The castle was built by English King Edward I for his campaign to conquer Wales in 1277-87 AD. It would then serve as one of his main centres of administration from where he would oversee advances into northern England, including campaigns in Scotland. The castle was later repeatedly captured by Welsh rebels who on several occasions brought it under their control. It was however recovered by English forces and remained in English hands until 1462 when it was surrendered to the Welsh and then fell into ruin.
The remains of the keep (also known as the Great Tower), which measures 18m square and 12.6 m high, now form a prominent mound with views across the Teifi Valley towards Cardigan Bay. Several walls remain standing to a height of 6m, with outer defences measuring 1.5km in circumference and including two baileys. The foundations of the 12th-century domestic buildings, private apartments and stables are buried below ground level in the northwest corner of the inner ward, where the keep stands.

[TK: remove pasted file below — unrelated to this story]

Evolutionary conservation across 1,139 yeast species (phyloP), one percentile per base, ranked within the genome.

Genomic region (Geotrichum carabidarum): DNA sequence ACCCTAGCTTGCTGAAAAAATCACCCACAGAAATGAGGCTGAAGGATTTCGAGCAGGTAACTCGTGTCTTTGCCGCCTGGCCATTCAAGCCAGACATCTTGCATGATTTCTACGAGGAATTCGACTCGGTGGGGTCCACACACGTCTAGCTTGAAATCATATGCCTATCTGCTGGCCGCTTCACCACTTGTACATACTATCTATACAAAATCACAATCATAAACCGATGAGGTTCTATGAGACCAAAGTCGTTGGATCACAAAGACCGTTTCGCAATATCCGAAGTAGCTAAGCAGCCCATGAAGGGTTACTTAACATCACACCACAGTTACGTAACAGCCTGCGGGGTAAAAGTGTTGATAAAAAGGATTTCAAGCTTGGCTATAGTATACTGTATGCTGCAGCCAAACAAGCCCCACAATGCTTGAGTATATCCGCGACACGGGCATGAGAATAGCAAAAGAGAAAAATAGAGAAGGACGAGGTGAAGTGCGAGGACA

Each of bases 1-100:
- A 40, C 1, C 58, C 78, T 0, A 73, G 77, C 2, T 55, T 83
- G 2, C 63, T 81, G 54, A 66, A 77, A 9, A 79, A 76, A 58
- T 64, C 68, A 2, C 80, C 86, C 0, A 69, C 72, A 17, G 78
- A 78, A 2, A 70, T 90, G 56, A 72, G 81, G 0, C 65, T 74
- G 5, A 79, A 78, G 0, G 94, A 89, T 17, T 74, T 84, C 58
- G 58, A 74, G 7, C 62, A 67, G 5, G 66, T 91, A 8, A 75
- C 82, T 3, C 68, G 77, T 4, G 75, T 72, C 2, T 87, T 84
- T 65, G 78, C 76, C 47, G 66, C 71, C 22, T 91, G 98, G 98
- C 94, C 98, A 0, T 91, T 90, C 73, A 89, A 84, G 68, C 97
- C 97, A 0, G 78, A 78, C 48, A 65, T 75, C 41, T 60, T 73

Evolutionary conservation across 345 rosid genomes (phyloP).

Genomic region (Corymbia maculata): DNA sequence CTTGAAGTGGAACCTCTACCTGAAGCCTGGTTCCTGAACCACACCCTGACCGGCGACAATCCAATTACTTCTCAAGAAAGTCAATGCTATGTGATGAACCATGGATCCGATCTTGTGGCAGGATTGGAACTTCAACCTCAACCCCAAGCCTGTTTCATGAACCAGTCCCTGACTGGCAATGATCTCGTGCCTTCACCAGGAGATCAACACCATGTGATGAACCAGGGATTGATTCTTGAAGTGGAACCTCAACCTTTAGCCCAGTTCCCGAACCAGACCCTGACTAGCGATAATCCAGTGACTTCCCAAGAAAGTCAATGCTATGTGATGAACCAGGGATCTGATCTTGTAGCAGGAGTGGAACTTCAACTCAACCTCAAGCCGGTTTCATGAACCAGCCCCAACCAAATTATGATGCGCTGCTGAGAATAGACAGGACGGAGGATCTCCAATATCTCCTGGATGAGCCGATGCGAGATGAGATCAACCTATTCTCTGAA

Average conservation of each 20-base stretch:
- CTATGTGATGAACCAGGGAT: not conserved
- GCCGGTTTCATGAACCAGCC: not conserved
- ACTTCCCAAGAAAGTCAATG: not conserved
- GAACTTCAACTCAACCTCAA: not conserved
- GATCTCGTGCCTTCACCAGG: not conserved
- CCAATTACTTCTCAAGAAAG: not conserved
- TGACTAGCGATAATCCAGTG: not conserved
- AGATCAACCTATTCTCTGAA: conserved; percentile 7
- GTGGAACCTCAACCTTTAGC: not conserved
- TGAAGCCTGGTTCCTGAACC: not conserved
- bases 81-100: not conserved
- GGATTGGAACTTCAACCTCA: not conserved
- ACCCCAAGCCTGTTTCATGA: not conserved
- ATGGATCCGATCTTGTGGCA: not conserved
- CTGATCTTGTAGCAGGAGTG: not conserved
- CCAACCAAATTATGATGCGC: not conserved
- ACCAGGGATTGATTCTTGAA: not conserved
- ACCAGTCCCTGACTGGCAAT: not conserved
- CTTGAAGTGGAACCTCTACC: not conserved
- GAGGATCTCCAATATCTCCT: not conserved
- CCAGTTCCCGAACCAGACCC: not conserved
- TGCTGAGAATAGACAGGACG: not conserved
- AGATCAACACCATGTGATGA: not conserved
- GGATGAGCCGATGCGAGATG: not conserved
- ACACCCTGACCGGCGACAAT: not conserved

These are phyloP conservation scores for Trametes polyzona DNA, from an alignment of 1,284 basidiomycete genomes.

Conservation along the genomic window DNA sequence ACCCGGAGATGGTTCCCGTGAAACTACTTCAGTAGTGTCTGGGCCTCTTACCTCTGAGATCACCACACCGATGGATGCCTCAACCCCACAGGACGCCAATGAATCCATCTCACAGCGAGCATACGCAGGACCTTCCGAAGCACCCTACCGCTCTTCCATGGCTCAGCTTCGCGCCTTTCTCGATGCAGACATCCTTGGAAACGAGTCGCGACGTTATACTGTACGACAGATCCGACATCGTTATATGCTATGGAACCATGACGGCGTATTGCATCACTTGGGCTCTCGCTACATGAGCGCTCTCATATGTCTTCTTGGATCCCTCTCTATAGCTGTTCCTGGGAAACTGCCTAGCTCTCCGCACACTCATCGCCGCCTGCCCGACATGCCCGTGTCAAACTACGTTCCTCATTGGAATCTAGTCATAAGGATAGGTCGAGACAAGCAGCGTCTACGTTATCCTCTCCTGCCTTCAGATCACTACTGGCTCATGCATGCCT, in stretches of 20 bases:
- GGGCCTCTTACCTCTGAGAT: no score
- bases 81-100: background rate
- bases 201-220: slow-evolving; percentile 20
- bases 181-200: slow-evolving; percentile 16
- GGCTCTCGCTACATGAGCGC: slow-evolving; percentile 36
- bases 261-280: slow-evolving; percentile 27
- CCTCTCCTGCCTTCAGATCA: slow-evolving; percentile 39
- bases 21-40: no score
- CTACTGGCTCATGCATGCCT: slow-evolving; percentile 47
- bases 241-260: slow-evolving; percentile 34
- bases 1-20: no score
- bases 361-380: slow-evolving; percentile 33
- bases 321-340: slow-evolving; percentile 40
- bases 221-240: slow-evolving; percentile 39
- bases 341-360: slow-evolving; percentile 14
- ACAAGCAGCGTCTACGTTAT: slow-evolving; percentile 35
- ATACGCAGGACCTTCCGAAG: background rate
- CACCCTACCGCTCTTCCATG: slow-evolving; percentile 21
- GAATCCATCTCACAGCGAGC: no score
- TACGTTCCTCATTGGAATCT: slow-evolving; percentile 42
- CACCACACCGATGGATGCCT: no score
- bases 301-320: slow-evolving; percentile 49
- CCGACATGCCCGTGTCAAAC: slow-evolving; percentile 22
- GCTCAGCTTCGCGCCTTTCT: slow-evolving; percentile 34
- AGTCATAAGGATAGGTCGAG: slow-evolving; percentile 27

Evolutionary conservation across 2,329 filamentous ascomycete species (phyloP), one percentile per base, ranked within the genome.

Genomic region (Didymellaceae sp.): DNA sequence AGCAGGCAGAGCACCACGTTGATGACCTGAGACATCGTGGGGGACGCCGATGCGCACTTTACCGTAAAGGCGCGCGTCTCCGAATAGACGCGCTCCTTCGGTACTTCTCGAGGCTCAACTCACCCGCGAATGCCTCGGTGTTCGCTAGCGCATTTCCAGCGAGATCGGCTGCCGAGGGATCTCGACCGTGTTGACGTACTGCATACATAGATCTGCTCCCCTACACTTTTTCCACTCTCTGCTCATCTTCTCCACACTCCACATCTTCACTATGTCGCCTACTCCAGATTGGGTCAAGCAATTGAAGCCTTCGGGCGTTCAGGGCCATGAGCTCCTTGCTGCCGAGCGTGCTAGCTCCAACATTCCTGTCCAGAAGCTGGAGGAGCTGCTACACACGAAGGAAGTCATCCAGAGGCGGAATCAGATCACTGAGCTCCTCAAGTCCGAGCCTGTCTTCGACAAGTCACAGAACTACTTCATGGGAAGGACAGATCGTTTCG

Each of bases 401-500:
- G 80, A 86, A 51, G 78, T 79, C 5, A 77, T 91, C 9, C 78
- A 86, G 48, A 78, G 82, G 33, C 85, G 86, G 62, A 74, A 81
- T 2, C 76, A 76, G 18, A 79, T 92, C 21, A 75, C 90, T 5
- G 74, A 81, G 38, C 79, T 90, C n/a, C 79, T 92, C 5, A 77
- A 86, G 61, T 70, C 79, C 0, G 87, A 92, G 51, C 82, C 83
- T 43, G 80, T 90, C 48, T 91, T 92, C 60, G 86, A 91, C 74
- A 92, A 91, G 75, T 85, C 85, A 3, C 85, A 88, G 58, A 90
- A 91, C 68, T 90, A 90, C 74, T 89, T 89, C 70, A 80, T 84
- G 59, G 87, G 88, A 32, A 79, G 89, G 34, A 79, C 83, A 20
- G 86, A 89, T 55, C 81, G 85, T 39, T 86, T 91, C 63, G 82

The castle is accessed by a modern bridge across a moat (now dry) which lies at the northeastern corner of the inner ward. A gatehouse lies on either side of this entrance and both include a postern gate with significant surviving remains which provided access to the bailey beyond. The gateway was defended by two towers, originally four in total, which lie towards each corner of an inner ward measuring approximately 200m by 120m within strong defensive walls up to 12m high.
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